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The Cause and Treatment of Agoraphobia

Paul Lelliott, MB, MRCPsych; Isaac Marks, MD, FRCPsych
Arch Gen Psychiatry. 1988;45(4):388-389. doi:10.1001/archpsyc.1988.01800280106016.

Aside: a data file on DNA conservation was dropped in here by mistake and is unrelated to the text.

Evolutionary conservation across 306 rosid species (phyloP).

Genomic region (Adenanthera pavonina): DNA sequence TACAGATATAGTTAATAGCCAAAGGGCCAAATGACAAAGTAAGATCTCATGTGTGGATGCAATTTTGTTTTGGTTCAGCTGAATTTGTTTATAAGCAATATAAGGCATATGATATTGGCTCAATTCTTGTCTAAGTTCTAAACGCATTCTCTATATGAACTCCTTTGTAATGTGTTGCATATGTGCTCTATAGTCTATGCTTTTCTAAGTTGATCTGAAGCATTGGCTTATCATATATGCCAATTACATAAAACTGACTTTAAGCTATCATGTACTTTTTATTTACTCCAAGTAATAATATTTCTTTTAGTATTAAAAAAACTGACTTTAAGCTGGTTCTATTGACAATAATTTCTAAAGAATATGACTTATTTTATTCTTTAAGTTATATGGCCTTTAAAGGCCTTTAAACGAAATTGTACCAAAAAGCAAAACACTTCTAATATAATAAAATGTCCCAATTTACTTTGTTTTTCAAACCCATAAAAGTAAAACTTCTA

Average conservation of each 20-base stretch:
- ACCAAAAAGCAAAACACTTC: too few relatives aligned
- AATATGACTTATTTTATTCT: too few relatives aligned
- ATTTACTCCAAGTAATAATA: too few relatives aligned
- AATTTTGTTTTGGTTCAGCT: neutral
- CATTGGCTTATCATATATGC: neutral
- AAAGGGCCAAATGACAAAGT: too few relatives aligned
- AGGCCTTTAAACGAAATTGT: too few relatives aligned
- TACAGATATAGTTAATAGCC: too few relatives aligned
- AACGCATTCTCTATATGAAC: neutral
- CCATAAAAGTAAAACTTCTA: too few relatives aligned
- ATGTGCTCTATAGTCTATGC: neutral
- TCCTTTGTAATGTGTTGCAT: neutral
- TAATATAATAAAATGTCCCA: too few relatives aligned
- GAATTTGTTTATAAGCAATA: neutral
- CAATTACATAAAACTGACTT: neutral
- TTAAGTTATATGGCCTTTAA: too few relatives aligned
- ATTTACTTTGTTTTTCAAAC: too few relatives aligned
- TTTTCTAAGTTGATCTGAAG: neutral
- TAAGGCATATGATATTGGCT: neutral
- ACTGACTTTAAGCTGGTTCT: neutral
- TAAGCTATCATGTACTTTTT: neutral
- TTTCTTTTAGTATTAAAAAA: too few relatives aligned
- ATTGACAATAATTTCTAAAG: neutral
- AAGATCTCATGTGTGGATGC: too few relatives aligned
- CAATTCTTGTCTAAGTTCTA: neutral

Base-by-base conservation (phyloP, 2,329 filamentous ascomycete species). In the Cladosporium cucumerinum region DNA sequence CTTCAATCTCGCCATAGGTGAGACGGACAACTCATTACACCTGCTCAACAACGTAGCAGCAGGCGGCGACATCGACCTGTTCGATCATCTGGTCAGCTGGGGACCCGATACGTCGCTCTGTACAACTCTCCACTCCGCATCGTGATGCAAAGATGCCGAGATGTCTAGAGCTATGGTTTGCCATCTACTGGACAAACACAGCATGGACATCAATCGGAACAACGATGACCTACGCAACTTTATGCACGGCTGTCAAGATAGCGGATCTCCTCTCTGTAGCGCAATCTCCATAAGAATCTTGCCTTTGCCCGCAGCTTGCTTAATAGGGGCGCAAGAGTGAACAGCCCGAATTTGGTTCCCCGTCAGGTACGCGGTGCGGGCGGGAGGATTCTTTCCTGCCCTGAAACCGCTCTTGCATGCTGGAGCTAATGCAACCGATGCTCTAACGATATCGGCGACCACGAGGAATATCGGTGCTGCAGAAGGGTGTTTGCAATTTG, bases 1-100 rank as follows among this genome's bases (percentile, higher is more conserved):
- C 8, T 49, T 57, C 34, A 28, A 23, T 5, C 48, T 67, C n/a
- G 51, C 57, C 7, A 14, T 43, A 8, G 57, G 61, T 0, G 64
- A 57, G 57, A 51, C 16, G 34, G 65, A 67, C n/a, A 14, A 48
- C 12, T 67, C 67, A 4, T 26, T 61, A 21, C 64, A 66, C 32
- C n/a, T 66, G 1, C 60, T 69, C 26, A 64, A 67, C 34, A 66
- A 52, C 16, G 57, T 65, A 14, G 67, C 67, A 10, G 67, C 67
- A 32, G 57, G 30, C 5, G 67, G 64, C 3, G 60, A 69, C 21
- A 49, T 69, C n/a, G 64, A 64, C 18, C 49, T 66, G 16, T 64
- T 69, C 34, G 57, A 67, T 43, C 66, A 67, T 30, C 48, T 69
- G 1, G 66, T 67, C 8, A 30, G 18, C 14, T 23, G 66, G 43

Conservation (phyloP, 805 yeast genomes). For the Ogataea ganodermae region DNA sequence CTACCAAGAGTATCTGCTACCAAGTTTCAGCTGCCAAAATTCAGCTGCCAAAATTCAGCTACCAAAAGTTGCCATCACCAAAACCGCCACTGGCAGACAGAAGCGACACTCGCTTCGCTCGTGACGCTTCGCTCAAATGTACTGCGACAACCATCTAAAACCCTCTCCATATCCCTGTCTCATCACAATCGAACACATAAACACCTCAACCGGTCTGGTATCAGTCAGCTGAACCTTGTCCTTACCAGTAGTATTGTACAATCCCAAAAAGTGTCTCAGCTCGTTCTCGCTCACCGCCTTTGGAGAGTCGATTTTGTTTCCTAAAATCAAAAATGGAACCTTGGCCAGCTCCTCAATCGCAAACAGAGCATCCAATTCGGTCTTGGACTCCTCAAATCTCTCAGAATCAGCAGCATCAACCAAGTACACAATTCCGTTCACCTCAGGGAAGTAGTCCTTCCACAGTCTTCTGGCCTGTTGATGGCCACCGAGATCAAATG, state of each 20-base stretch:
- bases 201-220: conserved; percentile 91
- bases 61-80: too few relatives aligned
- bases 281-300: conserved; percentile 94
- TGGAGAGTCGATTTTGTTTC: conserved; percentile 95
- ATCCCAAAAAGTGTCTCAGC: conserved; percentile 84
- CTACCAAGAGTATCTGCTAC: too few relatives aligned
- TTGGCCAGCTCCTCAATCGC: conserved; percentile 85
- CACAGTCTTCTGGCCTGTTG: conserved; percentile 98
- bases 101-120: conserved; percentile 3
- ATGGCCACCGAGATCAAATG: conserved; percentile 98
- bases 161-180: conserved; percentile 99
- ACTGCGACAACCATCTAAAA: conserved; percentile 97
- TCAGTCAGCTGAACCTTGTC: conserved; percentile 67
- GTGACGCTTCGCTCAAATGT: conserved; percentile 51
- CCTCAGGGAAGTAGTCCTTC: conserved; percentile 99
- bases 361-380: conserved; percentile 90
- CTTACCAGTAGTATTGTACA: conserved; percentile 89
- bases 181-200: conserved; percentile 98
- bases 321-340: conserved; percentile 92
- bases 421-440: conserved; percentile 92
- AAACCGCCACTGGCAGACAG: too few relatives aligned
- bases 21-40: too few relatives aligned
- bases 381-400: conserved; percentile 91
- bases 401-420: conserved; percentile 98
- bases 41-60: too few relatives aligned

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To the Editor.—  Klein et al1 offer no hard evidence to support the idea "that the avoidance of agoraphobia is secondary to spontaneous panic," and their assertion that "exposure without imipramine is of benefit only in reducing avoidance" and does not reduce panic is actually misleading (reviewed by Marks2).Regarding the development of agoraphobia, although it is unwise to draw firm conclusions about cause from treatment, as maintaining factors may differ from initiating ones, even treatment data do not sustain the position asserted by Klein et al. As they themselves note, "that drug-induced panic improvement occurred prior to improvement in avoidance was neither substantiated nor invalidated.... our observations were insufficiently fine grained"; nor is there any other systematic data to confirm their view, and they ignore contradictory data. Using Klein's panic scale, Marks et al3 found that panic began to improve after avoidance during exposure, whether this


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